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How to Make a Ripping Chain : Fully Explained

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A chainsaw is a dangerous tool and must be used with care. Chainsaws come with two types: ripping and crosscutting. Rip chains have a narrower tooth design that allows you to cut quickly through wood in one direction. Crosscut chains have wider teeth making it easier to work. A ripping chain is the only way to properly cut through a log or tree trunk, making it an essential part of any chainsaw.

The ripping chain is a special chain with a specialized saw blade that turns at high speeds to cut through material with its teeth. The cutting action of the teeth and speed give it the power to rip through wood or metal making them ideal for construction sites, sawmill, factories, mines, or any other place where you need access between two objects which can’t be removed easily without damaging one side.

Making a Ripping Chain: Step-By-Step Guide

Making a Ripping Chain Step-By-Step Guide

Making a ripping chain from a regular chain for your chainsaw can be tricky. Here is a step-by-step guide to making the perfect rip cutting chain.

Fix Tooth Size

The tooth size is often determined by what type of wood you’re going to cut and how much power you have in your saw, but always check with an expert before deciding about this. It’s all about finding out which teeth will work best for the material that you’ll need to cut through.

Set Teeth per Inch

A rule of thumb for figuring out how many teeth per inch you should use is four or five on softwood like pine and two or three on hardwoods such as oak (and never more than six). This might not sound right at first, but try it and you’ll see how making the chain stronger will make it more difficult to cut.

Fix Angle per Inch

A good rule of thumb is five or six degrees per inch. Some people like eight degrees per inch (which would be four teeth per inch), while others think that’s too steep.

Set Chain Thickness

Chain gauge doesn’t matter, as long as it’s appropriate for your saw blade. If in doubt, go with a.050 chain or one made from 41 series alloy steel (which has higher strength properties). This should also work well on most other blades used on chainsaws.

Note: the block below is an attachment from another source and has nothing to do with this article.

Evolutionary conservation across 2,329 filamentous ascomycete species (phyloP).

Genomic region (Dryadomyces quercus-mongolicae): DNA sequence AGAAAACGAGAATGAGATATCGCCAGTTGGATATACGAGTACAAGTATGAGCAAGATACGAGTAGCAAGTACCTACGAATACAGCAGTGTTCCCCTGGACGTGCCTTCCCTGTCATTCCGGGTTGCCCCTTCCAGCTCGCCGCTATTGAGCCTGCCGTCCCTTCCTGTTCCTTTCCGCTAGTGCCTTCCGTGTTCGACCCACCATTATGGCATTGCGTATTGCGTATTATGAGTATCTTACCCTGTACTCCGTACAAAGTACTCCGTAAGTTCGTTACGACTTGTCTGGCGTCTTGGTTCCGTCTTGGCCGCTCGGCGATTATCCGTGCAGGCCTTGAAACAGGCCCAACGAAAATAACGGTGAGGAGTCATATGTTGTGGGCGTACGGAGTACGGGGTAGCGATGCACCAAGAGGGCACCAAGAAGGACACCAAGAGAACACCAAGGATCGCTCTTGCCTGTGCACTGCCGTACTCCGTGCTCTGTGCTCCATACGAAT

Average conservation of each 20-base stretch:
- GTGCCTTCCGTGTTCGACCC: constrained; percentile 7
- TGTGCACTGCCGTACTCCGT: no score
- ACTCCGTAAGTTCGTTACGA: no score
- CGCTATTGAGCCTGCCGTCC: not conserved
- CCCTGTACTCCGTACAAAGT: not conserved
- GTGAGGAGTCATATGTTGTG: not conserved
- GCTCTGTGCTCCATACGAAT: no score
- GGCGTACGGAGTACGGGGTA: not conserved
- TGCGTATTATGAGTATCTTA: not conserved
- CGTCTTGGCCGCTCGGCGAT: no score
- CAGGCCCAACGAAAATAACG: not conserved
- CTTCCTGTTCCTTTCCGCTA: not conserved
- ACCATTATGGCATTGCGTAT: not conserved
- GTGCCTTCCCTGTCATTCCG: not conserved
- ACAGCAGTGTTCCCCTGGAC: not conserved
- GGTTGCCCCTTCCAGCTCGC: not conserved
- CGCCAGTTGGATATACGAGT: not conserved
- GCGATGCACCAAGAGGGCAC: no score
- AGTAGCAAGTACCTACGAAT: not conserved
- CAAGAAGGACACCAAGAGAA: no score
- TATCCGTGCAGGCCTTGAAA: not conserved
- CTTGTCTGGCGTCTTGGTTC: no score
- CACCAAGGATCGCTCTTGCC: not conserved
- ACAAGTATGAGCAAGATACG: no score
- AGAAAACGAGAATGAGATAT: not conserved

Set Width of the Flat Side

The width of the flat side can vary depending on what kind of effect you want to make them wider at the bottom creates more drag and slows down progress. Making them narrower at this point focuses power more efficiently but might not let you use all the power of the saw.

Fix Chain Blade’s Depth

The depth at which you cut into your blade will also influence how well it cuts through material, especially if making slots in boards or crosscuts for small pieces. A deep enough slot can be just as effective but with less wear than a tooth that is cutting all the way to the bottom. This is especially important if making a lot of cuts in one day.

Fix Cut Angles

The angle at which you cut will also influence how well the blade can slice through material, which is why it’s important to make sure that your angles are set correctly before making any cuts.

Fix Chain Size

Consider how long you want the chain. You can’t just use any length since it will change the way the tool is used and make for a hard time making adjustments or changing directions in tight spaces like corners.

Set Chainsaw’s Base Plate Height

Begin by making sure that your chainsaw’s base plate height is set at 90 degrees, then making a line that is the length you need. Use this as your guide and keep it at 90 degrees so that the base plate height will stay constant throughout making adjustments.

Use a Round File